By Stuart Miller '97
English Department Chair
32-time Moth StorySLAM champion and four-time GrandSLAM champion, Matthew Dicks visited Berkshire on October 2nd to work with our fourth formers (sophomores) on the craft of oral storytelling.
As part of Berkshire's visiting writing series, the English Department and Writing Center was thrilled to invite Matthew Dicks back to campus after his work last year with ceramics students. Dicks's workshop this year was a blend of stories (stories that made us laugh, then cry, then laugh a bit more, and finally see the importance of little moments) and sage advice on how to engage an audience, particularly establishing personal connections in service of conveying a specific message.
Bebe Bullock '86, fourth form teacher, spoke of the value of the workshop beyond just storytelling: "The students and I found that, while the techniques were designed for good narrative and creative writing, they were equally translatable to analytical, persuasive, and expository writing."
William Warlick '20: "His workshop really resonated with me because it will help me to think of meaningful stories of my own to tell."
While Dicks's workshop on the craft of storytelling was timely regarding the fourth formers' work on memoirs and Moth stories, it was Dicks's (Homework) For Life message that resonated most with those in the audience—adults and students alike.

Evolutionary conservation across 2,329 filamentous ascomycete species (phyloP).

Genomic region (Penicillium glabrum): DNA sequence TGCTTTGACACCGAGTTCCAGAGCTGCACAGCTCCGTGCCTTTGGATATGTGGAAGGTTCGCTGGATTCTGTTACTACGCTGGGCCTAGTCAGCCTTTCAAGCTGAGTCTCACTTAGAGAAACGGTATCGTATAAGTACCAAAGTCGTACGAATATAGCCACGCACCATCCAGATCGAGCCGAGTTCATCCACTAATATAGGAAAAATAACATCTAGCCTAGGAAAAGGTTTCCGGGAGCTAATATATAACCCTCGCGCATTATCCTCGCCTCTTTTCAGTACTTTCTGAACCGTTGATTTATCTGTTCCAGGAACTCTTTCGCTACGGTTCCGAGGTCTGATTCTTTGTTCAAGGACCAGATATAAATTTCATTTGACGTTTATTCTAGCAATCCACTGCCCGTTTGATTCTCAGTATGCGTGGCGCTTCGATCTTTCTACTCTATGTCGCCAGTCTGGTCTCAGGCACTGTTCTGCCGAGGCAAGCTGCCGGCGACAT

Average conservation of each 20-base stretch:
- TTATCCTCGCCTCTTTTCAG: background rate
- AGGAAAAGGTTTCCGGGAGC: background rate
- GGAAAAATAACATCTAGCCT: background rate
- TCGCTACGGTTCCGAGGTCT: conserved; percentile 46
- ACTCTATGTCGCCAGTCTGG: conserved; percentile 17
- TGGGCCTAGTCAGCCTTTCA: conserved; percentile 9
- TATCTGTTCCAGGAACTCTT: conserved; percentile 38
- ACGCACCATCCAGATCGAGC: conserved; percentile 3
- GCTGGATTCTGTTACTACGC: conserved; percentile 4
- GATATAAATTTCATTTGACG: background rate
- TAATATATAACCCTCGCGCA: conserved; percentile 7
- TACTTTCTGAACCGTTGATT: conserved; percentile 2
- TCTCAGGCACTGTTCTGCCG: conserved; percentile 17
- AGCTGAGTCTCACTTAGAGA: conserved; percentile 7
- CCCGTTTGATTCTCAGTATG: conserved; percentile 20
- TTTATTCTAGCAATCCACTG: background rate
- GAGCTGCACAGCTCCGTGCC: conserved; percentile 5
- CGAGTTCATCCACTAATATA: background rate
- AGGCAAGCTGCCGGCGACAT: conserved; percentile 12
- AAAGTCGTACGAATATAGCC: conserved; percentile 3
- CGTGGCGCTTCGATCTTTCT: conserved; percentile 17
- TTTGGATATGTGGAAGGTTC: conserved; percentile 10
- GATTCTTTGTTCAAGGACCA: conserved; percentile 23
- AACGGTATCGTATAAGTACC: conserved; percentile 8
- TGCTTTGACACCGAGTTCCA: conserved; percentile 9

"He taught us not only how to tell stories, but also how to appreciate friends and family," reflected Allegra Giordano '20.
Dicks challenged the audience do some "Homework for life." Take five minutes at the end of each day and write down one memorable moment, nothing elaborate, just a few words. What made today different than yesterday? It is the little moments, the 2:00 a.m.-my-15-year-old-dog-needs-a-walk-and-it-starts-pouring-while-I'm-standing-at-the-corner-in-just-my-boxers moments, where we can find the greatest meaning says Dicks. Don't let these slip away. Save them and time will never feel like it is flying by.
Immediately following his talk, faculty and students could be heard accepting his challenge. "It is a valuable way for me," shared a student from Mrs. Bellizzi's English IV class, "to keep memories locked down for life and not let them fly away like dreams."
"Over the last couple days since his visit, the students have been abuzz as we discuss Mr. Dicks' ideas," added Bebe Bullock '86 during an English meeting. As fourth formers do their "Homework for life" and implement lessons learned from Dicks over the next few weeks, keep an ear out for some future Moth storytellers.